Forget all that talk about cost-cutting and quality improvements -- it's the race for new technology that is motivating auto industry leaders around the world this year.
An executive survey released last week by management consultants KPMG LLC finds that new vehicle technologies will be the most important industry issue of 2010.
According to the annual survey of 200 senior automotive executives around the world, technology issues will affect market share, investment and mergers and acquisition activity.
At the heart of that new technology discussion: alternative power systems.
“New technology is primarily driven in the powertrain,” says Gary Silberg, KPMG's national automotive industry leader. “Manufacturers are working on hybrids, electrics, clean diesels, natural-gas vehicles, fuel cells and solar cells.
“In many cases, those technologies are being developed in-house. In past years, automakers showed that they were willing to rely on suppliers for a lot of new technology, especially in electronics.
“We're seeing a reversal of that now. General Motors, Nissan, Ford, Toyota and the Germans are all saying that these new systems are core technologies.”
The survey, conducted last fall, is not necessarily an indicator of what will happen. But it does clearly indicate what occupies the minds of global decision-makers as the industry tries to shake off the recession.
KPMG found that 85 percent of those surveyed think new technologies will be the most important issue facing the global auto industry for the next 12 months.
The No. 2 issue facing the industry: developing new products to go with the technologies.
The heightened technology buzz is noteworthy because it eclipses two of the industry's great management obsessions of the past two decades: cutting costs and improving quality.
“In the recent past, the hot button was cost reduction,” says “We've witnessed a lot of rationalization across the industry -- the shutting of plants, lower parts costs, the push for better efficiency and reduced head count.
“But that hunkering-down mentality is changing. The emphasis going forward is on getting new products to market.”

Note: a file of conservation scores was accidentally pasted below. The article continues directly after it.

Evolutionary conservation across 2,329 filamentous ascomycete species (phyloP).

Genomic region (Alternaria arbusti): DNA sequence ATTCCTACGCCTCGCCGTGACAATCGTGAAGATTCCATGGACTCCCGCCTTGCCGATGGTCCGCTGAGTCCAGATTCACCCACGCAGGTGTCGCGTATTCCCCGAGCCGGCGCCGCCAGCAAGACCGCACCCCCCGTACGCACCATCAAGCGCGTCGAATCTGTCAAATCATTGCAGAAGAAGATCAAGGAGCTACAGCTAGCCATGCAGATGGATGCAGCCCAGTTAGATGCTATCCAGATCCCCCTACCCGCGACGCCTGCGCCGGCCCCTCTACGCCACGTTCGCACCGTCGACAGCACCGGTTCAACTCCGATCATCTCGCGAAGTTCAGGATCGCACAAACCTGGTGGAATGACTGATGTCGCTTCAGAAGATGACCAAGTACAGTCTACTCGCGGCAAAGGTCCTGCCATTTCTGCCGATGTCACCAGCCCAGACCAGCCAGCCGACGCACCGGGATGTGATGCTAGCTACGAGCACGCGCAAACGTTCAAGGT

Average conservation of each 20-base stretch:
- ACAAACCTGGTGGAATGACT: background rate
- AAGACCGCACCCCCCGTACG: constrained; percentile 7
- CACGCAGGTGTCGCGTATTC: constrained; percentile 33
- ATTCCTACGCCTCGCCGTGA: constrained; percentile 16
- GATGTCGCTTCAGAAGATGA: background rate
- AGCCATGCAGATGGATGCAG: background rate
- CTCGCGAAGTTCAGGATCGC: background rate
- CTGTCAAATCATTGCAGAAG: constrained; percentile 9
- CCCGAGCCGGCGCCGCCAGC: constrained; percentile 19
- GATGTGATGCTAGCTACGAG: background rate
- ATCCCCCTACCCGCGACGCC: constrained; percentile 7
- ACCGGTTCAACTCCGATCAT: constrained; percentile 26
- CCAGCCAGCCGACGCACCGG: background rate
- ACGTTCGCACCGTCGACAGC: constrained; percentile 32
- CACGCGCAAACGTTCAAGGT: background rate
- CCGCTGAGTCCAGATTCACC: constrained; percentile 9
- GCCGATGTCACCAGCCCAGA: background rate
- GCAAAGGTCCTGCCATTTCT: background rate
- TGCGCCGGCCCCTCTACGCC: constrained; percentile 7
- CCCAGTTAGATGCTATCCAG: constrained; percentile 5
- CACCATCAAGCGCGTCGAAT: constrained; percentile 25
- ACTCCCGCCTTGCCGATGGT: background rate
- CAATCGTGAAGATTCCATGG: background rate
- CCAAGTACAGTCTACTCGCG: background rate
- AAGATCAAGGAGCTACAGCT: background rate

Betsy Meter, KPMG's automotive industry audit leader, says other technologies also are stirring the industry. Vehicle electronics, such as Ford Motor Co.'s voice-response Sync system, have signaled that buyers are willing to pay for feature upgrades even on lower-segment cars.
“Product innovation has overtaken product quality in the industry's sense of urgency,” she says.
“That's partly because the automakers have improved their quality so much over the past decade. But we're also seeing an opportunity coming up for manufacturers to improve their market share and also their cost picture through product innovation.”
Such innovation has helped Ford increase market share in Europe and the United States, says KPMG's Silberg.
The KPMG survey also captures a shift in attitude toward Ford. One year ago, executives were asked which automakers would capture additional market share over the coming five years. At the time, only 13 percent listed Ford among the gainers. In this year's survey, 29 percent said they expect Ford to gain share.
Chrysler, which has not been perceived as a technology leader lately, will lose market share over the next five years, according to 72 percent of the KPMG respondents.
Finances, of course, remain a concern during this recession. Survey respondents said the most important factor in mergers and acquisitions will be debt and bankruptcy, which was not among the top three considerations in last year's survey.
Betsy Meter, says expectations about merger and acquisition activity last year were not realized in 2009 because of the crash in capital markets. There simply was no financing for deals last year.
Meter says the survey indicates that as the economy comes back, some companies will be making up for lost time -- especially given the financially vulnerable position of some acquisition targets.
But she says companies appear to be more focused now on picking partners based on their technological promise rather than gains in cost savings or access to new customers.